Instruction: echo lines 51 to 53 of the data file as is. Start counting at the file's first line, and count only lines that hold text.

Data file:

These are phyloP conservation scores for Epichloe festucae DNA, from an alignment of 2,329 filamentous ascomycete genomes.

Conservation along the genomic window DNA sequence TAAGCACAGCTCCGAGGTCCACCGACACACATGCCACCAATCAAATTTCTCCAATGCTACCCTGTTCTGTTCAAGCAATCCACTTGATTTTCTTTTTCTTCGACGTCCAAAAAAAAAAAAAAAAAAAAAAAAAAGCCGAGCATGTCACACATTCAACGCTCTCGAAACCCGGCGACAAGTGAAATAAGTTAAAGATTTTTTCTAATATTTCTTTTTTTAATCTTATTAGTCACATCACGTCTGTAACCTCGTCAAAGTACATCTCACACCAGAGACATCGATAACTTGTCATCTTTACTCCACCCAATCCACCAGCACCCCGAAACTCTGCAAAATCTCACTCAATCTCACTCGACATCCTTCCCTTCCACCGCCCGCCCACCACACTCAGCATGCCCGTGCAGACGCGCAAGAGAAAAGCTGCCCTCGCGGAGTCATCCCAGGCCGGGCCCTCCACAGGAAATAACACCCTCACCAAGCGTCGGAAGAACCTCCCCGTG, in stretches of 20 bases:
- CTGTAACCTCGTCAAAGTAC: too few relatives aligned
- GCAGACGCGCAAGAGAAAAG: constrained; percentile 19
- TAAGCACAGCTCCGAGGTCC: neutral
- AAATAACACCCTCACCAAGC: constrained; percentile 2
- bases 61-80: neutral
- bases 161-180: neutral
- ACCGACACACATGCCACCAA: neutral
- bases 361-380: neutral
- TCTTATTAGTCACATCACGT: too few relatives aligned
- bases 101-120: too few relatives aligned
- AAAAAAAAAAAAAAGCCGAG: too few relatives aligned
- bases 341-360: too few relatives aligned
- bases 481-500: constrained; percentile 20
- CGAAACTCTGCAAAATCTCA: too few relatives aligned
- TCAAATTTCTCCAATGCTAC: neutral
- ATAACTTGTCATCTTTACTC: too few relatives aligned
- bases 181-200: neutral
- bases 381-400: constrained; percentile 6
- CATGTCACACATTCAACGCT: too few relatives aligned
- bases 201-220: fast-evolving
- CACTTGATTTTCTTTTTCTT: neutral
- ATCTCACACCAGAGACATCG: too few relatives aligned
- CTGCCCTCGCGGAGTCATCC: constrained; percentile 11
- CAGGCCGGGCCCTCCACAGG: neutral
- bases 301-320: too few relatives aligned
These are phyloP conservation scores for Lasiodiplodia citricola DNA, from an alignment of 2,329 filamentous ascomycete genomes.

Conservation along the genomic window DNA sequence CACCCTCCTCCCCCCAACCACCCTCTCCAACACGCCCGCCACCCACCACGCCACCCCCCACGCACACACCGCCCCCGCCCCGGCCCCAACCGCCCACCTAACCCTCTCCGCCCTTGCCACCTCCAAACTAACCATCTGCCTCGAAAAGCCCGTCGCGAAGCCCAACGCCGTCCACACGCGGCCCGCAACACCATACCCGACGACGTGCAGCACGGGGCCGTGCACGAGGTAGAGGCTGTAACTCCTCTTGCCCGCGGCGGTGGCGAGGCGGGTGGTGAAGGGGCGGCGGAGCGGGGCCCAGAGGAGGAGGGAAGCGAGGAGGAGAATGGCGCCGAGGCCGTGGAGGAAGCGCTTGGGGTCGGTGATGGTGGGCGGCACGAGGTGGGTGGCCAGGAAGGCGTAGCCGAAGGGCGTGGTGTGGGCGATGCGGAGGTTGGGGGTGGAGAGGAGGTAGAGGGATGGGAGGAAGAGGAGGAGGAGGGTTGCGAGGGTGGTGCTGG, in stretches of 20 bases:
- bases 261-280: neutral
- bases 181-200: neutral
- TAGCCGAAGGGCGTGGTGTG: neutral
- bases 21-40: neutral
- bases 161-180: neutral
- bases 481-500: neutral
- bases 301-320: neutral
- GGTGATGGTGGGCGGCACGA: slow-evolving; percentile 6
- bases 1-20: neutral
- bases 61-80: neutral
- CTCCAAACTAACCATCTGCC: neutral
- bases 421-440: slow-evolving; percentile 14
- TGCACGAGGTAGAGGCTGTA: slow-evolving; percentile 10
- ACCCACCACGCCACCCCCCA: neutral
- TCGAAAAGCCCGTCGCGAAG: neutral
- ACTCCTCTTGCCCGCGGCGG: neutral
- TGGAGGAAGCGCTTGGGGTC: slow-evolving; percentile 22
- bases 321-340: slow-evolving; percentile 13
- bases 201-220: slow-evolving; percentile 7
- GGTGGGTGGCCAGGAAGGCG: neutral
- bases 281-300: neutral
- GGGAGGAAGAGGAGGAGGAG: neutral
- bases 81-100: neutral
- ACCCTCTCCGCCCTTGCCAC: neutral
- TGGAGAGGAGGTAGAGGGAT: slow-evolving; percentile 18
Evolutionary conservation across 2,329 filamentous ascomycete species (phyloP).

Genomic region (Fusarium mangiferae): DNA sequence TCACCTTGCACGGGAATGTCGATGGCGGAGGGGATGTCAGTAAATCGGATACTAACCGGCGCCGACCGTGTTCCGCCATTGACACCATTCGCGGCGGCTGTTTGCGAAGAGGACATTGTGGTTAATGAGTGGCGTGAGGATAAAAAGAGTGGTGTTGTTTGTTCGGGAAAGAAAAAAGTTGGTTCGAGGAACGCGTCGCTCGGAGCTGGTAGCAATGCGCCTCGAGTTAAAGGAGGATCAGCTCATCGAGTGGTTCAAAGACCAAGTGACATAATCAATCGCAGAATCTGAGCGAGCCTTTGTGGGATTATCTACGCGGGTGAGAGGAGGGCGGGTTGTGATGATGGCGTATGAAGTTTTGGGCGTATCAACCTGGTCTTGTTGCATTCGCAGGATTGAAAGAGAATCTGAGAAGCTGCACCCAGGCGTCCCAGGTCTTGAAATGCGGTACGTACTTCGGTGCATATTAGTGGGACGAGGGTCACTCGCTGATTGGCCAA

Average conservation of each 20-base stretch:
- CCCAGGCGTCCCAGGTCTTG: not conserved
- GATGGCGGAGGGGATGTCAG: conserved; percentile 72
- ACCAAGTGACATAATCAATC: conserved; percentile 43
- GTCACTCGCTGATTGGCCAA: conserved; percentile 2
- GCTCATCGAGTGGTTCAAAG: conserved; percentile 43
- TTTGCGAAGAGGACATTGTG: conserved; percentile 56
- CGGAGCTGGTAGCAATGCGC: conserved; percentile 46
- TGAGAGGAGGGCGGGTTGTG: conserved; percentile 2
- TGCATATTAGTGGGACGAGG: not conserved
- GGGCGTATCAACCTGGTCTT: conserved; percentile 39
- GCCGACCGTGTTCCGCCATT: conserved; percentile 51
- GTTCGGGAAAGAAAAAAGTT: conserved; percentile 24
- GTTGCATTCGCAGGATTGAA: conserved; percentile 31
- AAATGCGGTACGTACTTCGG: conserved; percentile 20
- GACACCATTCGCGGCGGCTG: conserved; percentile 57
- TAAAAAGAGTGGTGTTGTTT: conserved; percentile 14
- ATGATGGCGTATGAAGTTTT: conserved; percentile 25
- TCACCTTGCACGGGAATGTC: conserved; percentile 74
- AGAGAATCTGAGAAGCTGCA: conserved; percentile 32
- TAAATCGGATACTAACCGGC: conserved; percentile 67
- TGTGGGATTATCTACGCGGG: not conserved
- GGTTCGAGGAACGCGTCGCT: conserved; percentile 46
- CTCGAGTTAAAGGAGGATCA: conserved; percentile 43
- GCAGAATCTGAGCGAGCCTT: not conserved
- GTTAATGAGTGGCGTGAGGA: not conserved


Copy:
- GGGAGGAAGAGGAGGAGGAG: neutral
- bases 81-100: neutral
- ACCCTCTCCGCCCTTGCCAC: neutral